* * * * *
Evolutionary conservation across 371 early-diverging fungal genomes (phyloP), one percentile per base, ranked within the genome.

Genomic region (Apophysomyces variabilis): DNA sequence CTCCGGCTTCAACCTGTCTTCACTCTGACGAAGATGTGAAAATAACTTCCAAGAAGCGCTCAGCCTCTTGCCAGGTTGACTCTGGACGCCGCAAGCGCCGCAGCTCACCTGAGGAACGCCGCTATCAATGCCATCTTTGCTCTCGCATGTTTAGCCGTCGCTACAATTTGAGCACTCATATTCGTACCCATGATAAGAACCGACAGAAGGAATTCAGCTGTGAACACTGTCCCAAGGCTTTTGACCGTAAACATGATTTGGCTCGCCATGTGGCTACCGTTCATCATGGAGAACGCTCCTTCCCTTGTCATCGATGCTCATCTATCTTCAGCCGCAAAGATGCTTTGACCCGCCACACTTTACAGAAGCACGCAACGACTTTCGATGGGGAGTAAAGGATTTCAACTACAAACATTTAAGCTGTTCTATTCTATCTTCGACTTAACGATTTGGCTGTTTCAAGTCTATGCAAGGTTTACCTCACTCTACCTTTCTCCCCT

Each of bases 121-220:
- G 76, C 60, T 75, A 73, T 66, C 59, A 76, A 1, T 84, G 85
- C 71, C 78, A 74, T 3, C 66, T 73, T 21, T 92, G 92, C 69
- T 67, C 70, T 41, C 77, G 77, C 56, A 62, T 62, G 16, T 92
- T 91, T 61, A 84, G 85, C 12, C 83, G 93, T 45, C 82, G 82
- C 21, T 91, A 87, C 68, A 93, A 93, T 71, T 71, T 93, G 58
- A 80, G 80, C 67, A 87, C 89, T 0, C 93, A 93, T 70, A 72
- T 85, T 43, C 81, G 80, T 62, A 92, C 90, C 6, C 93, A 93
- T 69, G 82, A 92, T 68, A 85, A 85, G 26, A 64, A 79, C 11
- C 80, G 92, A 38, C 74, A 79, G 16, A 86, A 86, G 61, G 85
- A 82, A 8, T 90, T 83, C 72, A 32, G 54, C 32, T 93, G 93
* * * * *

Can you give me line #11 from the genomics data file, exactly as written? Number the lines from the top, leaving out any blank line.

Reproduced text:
- T 69, G 82, A 92, T 68, A 85, A 85, G 26, A 64, A 79, C 11